Hamburg cannot let up on path to climate neutrality
The Earth is getting hotter and hotter. "Climate change is leading to increased, extreme heat during the day and at night, which may increase health risks for certain groups of people," according to the German Ministry for the Environment. Heat-related deaths rose by 47 per cent in 2019 over the period 2000-2005, according to Statista in Hamburg. And the stress triggered by heat in cities can be egregious. Structures such as buildings and roads absorb and re-emit the sun's heat creating the so-called heat island effect. Around 70 per cent of the world's population will live in cities by 2050, the United Nations has forcecast. Thus, urgent solutions are needed as cities continue to grow. The Helmholtz Climate Initiative, based in the Hamburg Metropolitan Region, is developing solutions for cities of the future.
Hereon seeks to preserve a world worth living in
The Helmholtz-Zentrum Hereon in Geesthacht (Hereon is a pun on "Helmholtz," "resilience" and "innovation") is part of an international network and lends its support to decision makers in politics, business and society. As part of the Helmholtz Association, it has a 1,100-strong workforce and an annual budget of EUR 130 million. Hereon strives to create knowledge and new technologies to sustain a liveable world. Last year, to mark what would have been the 200th birthday of Hermann von Helmholtz, 200 "challenges" were identified into which research is currently underway. Challenge 1 is entitled: "Preparing the city of the future for the climate of the future.”
Hamburg heading for climate neutrality
"We work on climate impacts and services to understand and prepare for climate change," said Gaby Langendijk, a research associate at the Climate Service Centre Germany (GERICS). The institute, which is affiliated with the Helmholtz Zentrum Hereon, researches climate change on a regional level, and is part of the Challenge 1 research team. Hamburg has already made strides towards a smart and climate-resilient city, she noted. "In 2011, Hamburg became a ‘Green Capital,' and adopted a first climate plan in 2015 which was updated in 2019 by even more stringent climate targets." Hamburg aims to slash CO2 emissions by 55 per cent by 2030 over levels in 1990. And the city is aiming for a near-total cut of 95 per cent by 2050 to reach climate neutrality. A look at the 2018 interim status shows a drop of 25 per cent which is "not bad," according to Langendijk. "However, a national average of 35 to 40 per cent could be achieved."
"Do not let up," expert warns
Greater efforts are needed to switch to renewable energies, to overhaul energy systems and to use technical innovations such as solar energy technology. Langendijk's recommendations have been well received. Hamburg is now aiming to become a national, pan European logistics hub of a green hydrogen sector by 2030. In December 2020, Hamburg introduced mandatory solar roofs on new buildings from 2023 making the city a pioneer of climate protection in the construction industry. And Hamburg was the first major German city to launch a comprehensive green roof strategy, resulting in improved thermal insulation in winter and energy savings. Green roofs function like a natural air-conditioning system and relieve the burden on the sewage system, especially in heavy rains. However, Hamburg city cannot slacken its efforts, Langendijk warned. "We cannot adapt endlessly to climate change. We have to do everything possible to mitigate climate change because that's the best way to reduce our adaptation needs."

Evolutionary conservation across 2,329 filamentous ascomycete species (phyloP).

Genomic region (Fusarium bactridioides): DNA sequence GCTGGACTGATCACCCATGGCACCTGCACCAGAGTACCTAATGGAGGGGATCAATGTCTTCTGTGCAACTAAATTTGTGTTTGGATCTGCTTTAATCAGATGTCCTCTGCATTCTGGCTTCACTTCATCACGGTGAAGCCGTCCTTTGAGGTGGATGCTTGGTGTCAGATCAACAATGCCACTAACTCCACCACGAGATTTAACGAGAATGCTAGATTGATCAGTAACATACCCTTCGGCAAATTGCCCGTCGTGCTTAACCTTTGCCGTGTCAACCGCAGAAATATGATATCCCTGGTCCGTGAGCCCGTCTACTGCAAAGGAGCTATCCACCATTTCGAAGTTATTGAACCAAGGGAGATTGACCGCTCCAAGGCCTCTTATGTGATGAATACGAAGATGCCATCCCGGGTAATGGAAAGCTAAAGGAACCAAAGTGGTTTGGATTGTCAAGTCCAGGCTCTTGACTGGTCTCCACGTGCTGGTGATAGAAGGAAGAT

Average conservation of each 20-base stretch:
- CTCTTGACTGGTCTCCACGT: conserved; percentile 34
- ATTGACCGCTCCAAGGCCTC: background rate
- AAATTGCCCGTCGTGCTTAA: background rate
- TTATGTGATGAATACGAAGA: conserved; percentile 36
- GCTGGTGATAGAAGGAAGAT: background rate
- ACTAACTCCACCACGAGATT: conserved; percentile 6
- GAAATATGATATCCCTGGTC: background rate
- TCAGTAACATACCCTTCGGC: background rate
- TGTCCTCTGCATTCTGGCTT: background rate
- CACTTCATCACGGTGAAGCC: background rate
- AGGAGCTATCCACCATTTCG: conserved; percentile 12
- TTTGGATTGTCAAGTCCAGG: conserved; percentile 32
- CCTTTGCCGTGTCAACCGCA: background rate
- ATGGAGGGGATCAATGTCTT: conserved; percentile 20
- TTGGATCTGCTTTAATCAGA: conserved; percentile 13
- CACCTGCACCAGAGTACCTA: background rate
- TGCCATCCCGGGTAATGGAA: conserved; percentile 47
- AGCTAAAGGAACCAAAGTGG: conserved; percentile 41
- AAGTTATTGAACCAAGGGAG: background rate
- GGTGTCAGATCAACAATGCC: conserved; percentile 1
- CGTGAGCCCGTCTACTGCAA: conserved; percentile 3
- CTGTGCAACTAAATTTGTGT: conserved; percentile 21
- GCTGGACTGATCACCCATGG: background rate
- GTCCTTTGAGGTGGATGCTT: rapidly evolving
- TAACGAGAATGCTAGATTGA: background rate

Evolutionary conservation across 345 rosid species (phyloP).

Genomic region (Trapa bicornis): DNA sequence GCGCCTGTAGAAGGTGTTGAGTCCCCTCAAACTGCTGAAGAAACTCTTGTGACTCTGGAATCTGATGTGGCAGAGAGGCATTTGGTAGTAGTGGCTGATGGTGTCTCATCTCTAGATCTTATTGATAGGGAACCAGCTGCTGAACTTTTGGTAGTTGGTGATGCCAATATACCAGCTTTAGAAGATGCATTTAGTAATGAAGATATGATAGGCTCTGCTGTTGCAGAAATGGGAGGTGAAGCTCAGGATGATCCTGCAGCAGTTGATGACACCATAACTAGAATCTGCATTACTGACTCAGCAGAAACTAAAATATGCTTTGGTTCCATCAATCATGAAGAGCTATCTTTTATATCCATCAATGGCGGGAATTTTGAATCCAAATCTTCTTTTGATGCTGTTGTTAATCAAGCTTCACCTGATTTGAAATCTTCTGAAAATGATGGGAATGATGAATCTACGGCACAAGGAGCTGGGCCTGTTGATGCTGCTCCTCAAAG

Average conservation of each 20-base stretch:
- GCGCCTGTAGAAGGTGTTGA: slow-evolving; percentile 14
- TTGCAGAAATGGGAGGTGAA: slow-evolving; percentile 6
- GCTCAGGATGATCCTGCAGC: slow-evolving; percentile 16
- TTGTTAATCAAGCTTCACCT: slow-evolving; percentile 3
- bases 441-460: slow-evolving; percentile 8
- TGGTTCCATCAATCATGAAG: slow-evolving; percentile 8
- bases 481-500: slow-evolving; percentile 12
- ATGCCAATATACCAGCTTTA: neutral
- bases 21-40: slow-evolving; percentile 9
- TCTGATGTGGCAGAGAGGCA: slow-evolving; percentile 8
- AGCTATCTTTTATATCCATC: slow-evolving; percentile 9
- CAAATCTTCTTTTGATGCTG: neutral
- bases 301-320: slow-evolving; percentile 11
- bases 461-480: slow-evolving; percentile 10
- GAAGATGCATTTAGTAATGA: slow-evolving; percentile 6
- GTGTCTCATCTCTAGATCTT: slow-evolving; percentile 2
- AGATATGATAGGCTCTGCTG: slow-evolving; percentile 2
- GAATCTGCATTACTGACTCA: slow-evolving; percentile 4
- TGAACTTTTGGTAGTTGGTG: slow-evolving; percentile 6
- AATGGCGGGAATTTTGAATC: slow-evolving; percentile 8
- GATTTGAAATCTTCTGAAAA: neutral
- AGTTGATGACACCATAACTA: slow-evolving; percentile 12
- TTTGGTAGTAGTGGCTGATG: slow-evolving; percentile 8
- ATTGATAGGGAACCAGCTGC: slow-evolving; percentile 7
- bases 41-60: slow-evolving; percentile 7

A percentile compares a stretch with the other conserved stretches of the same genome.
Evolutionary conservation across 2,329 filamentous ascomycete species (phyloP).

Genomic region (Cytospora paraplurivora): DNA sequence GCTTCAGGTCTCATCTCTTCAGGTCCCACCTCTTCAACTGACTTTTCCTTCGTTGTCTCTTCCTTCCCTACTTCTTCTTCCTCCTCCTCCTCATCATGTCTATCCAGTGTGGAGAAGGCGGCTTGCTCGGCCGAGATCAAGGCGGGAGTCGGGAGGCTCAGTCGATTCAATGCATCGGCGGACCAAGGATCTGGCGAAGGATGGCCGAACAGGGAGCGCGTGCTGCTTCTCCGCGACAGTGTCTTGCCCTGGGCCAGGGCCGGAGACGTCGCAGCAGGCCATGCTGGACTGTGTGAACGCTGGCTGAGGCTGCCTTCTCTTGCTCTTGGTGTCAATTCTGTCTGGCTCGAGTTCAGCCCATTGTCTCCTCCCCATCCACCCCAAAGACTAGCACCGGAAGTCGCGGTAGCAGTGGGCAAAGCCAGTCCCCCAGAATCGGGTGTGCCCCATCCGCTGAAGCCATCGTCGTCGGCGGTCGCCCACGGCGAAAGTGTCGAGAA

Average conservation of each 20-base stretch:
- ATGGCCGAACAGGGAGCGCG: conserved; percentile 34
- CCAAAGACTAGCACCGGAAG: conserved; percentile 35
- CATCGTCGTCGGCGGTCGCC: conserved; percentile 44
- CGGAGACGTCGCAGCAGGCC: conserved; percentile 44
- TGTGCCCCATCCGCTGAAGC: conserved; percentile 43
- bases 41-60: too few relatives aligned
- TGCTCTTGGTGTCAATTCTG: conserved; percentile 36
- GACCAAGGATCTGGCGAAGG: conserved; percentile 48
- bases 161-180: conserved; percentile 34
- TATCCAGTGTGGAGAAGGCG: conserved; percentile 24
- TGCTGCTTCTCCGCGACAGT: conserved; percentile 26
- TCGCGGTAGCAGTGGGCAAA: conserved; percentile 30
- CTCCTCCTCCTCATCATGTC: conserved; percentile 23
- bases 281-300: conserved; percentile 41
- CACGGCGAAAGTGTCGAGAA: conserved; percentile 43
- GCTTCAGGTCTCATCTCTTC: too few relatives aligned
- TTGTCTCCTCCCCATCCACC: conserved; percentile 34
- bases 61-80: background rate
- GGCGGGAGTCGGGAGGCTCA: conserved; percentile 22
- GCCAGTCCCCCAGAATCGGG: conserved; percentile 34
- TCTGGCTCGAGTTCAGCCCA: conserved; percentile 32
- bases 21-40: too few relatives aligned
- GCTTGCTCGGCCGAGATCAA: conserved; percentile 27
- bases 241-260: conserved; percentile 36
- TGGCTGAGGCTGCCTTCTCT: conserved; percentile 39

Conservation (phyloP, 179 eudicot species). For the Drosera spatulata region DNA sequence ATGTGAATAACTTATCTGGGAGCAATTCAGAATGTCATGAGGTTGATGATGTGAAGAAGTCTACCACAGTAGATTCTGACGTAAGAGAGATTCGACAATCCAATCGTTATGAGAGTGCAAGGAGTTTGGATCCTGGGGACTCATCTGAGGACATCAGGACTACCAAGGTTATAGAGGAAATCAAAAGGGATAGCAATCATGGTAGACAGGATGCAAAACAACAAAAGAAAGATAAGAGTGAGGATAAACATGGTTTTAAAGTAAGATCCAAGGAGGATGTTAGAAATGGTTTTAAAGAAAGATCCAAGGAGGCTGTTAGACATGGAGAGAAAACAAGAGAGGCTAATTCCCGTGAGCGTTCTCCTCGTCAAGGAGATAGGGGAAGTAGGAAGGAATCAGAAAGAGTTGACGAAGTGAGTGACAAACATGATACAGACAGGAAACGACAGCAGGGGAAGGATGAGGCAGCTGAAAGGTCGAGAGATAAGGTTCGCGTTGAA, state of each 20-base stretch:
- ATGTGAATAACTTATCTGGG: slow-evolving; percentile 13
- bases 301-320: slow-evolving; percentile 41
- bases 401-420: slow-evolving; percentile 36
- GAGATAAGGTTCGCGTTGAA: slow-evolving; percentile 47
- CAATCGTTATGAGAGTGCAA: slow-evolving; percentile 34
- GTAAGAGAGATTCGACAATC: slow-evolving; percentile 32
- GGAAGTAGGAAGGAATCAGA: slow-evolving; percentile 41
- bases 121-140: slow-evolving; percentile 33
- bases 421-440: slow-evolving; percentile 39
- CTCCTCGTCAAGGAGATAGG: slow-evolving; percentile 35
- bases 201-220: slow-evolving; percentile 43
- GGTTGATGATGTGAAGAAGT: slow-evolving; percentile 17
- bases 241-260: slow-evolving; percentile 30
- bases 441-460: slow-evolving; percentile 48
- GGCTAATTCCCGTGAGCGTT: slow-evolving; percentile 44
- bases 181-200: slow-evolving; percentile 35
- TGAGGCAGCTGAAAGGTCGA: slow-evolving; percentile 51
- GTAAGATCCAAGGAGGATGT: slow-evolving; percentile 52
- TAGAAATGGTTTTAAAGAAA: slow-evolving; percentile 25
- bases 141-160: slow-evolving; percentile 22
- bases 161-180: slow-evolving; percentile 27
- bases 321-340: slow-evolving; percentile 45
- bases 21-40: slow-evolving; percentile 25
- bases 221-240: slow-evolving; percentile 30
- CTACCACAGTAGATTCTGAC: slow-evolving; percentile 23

Examples of urban climate commitment
Transforming high-rise World War II bunkers is good, according to Langendijk. The roof of the St. Pauli bunker, for instance, which has been raised by five floors, is being greened to create a natural landscape that will benefit the climate in the long term. And the Wilhelmsburg energy bunker has been refurbished as part of the International Building Exhibition (IBA Hamburg) and turned into a renewable power plant and stores heat on a large scale. The bunker supplies the suburb of Reiherstieg with electricity and heat. "Such projects are good examples of urban climate commitment," Langendijk pointed out.
However, people can take numerous measures such as using climate-friendly transport and switching to a "green" electricity supplier. Some of the small-scale climate measures are even fun. "Put insect-friendly plants in the garden or on the balcony. That helps the urban climate, boosts biodiversity and the birds as well. Birdhouses are also welcome. Collect rainwater for the plants in containers." Everyone can do their bit towards climate-neutrality and make Hamburg more climate resilient.
Helmholtz Center Hereon
As part of an international network and within the Helmholtz Association, Hereon lends its support to political, industrial and social institutions by transferring its expertise in a bid to shape the future. Founded in 1956, the centre is the largest non-university research institution in Schleswig-Holstein. Apart from its headquarters in Geesthacht, Hereon has branches in Berlin-Teltow, Hamburg, Kiel and in Garching near Munich. The research centre has an annual budget of some EUR 130 million. GERICS is an independent scientific organizational unit at the Helmholtz-Zentrum Hereon, and is based in Hamburg's Chilehaus. More than 70 employees develop scientifically-based prototypes and services to assist decision-makers in the political sphere, business and public administration with measures to adapt to climate change.